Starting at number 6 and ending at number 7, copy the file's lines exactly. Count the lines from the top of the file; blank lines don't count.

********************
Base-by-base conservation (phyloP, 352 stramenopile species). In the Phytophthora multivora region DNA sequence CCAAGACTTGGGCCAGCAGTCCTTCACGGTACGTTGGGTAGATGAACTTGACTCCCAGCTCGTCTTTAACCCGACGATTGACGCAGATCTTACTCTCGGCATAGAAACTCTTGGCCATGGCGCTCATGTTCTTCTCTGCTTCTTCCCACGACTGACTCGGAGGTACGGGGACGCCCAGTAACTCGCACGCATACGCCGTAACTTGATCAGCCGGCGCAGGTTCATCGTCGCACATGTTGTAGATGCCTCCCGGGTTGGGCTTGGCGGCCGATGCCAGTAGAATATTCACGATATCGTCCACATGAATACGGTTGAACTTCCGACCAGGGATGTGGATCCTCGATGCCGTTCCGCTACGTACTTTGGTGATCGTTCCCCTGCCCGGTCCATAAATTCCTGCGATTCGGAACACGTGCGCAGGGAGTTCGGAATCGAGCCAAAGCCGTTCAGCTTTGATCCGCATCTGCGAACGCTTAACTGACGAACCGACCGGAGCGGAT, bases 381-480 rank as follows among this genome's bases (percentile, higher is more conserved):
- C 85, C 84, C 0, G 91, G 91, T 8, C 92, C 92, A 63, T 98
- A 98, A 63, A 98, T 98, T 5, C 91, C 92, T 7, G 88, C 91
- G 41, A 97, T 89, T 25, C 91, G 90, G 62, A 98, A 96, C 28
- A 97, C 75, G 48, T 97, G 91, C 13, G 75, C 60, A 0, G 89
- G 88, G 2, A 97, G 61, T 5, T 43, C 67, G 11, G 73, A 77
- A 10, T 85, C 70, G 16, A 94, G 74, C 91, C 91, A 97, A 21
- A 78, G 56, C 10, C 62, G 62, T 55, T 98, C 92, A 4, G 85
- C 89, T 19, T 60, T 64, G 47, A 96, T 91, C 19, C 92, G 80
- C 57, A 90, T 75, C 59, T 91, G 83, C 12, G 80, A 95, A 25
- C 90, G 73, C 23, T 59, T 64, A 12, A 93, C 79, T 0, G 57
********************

- G 88, G 2, A 97, G 61, T 5, T 43, C 67, G 11, G 73, A 77
- A 10, T 85, C 70, G 16, A 94, G 74, C 91, C 91, A 97, A 21